I. Genre of the Passage:
The following passage is Old Testament Prophecy and divine revelation through divine narration. As noted in Malachi 1:1, the book of Malachi is “The oracle of the word of the Lord to Israel through Malachi.” Furthermore, as indicated later, Malachi is addressing the priests of Israel. Therefore, the emphasis will be placed upon God’s communication to the priests of Israel.
Furthermore, it is worth noticing the dialectic nature of Malachi. Instead of offering a list of indictments, commands, warnings, and so forth, the book often employs a dialectic structure – proffering rhetorical questions to which God responds with solutions.
II. Generic Conception:
The people of Israel, especially the priests, are robbing God what is due to Him and, if they desire the blessings of God, they should return what properly belongs to God.
III. Observations about the Passage:
Malachi 3:7-12 is found just after God declares the wicked acts of the priests of Israel (for turning men away from God by their wicked acts, and for being abusive towards the poor and biased towards the rich), that the priests should be disciplined, and that their continual wickedness has profaned their covenant with God.
A. General Structure:
This passage spans two paragraphs which are v. 7 and vv. 8-12.
The first paragraph (v. 7) is important because it outlines the flow of the second paragraph (vv. 8-12).
v. 7 – There are three significant points: (1) Since the days of their fathers, they have turned from God’s statues and have not kept them; (2) They are promised that in returning to God, God will return to them; (3) They are presented with the rhetorical question, “How shall we return?”
Note: It is this third point, a rhetorical question, that punctuates the dialectical structure of the book of Malachi and his use of rhetorical questions as effective transitions. Taking the rest of the second paragraph into consideration, v. 7’s rhetorical question provides a key indication of the second paragraph’s purpose: to answer, “how shall we return?”
B. Content of Structure:
The following passages are structured into the previously noted three points.
First Section: Wickedness and its consequences:
v. 8 – Opens with questioning how the priests have robbed God. The response is that they have robbed God by robbing tithes and offerings.
v. 9 – Therefore, they are cursed because they are robbing God – even the entire nation is robbing God.
Second Section: How they can come back to God?
v. 10 – Return the tithes and offerings to God. Do this to test God’ ability to send blessing to the nation until it overflows.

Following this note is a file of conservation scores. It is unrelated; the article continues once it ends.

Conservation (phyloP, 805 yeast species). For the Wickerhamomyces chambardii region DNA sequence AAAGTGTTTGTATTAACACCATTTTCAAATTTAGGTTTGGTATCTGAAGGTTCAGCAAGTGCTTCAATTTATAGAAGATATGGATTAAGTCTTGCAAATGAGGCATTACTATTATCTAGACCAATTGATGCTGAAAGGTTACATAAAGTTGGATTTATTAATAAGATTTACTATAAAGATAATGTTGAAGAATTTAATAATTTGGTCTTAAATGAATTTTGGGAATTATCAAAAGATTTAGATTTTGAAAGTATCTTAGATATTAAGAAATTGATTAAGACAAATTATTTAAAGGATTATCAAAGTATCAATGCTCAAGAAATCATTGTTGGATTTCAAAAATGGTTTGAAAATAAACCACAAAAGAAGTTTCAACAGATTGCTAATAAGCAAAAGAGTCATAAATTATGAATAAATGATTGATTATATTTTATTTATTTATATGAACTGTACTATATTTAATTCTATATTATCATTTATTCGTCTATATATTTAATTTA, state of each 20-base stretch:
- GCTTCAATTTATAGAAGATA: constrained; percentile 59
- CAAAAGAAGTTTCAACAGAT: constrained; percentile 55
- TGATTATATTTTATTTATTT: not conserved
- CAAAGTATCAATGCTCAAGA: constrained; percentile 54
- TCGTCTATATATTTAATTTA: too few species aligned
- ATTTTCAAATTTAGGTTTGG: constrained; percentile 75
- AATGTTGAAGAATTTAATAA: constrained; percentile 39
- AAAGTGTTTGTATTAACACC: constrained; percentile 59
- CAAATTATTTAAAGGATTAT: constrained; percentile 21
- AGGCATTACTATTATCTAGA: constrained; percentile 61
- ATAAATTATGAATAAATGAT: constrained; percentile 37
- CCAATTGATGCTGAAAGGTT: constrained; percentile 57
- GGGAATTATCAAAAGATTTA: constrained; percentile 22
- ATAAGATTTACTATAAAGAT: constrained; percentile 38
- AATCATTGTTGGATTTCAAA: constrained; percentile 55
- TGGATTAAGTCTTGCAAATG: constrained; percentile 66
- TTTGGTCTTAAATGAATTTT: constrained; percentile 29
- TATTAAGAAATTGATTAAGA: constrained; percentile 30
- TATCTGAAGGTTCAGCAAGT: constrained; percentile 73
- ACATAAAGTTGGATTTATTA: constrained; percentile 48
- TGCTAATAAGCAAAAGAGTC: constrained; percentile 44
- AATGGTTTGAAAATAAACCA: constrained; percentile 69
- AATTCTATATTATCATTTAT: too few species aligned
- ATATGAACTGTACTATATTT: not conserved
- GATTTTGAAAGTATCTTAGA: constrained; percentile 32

Third Section: What will be the consequences of their return?
v. 11 – God, himself, will rebuke the devourer and protect Israel’s harvest.
v. 12 – All the nations will call them blessed.
Following the above sections, beginning in v. 13 and continuing until v. 15, is a recapitulation of the former transgressions and habits of the Israelite priests.
vv. 13 – 15 – They are arrogant against God, they have turned people away from God, and the wicked are being built-up – testing God.
The book concludes by noting how those who feared the Lord responded, and that this book was written as a book of remembrance for God’s people. For those who esteem God, one day He will return and bring about, again, the distinction between the righteous and the wicked.
IV. Interpret Meaning of Passage:
The meaning of the passage appears to be how the Israelite priests, and even Israel as a nation, may come back to God despite robbing Him of what He justly deserves. Israel is promised that upon their return to God, God will return to them. The consequence of their return is that they will be immensely blessed by God.
V. Applications of the Passage:
Despite the highly occasional context for this passage from Malachi, I believe there could be some analogous significance for us today.
First, it appears that pastors could learn greatly from the failures of the priests. Pastors, just as much as priests, can negatively affect a congregation by their own wicked habits. These habits could be minimizing God’s significance, treating people differently based upon class status, or praising wickedness as good and good as wickedness.
Second, there appears to be an even more generic significance of the previously mentioned points concerning the individual. An individual can negatively affect their peers by their own wicked habits. These habits, likewise, could include minimizing God’s significance, treating their peers differently based upon class status, or praising wickedness as good and good as wickedness.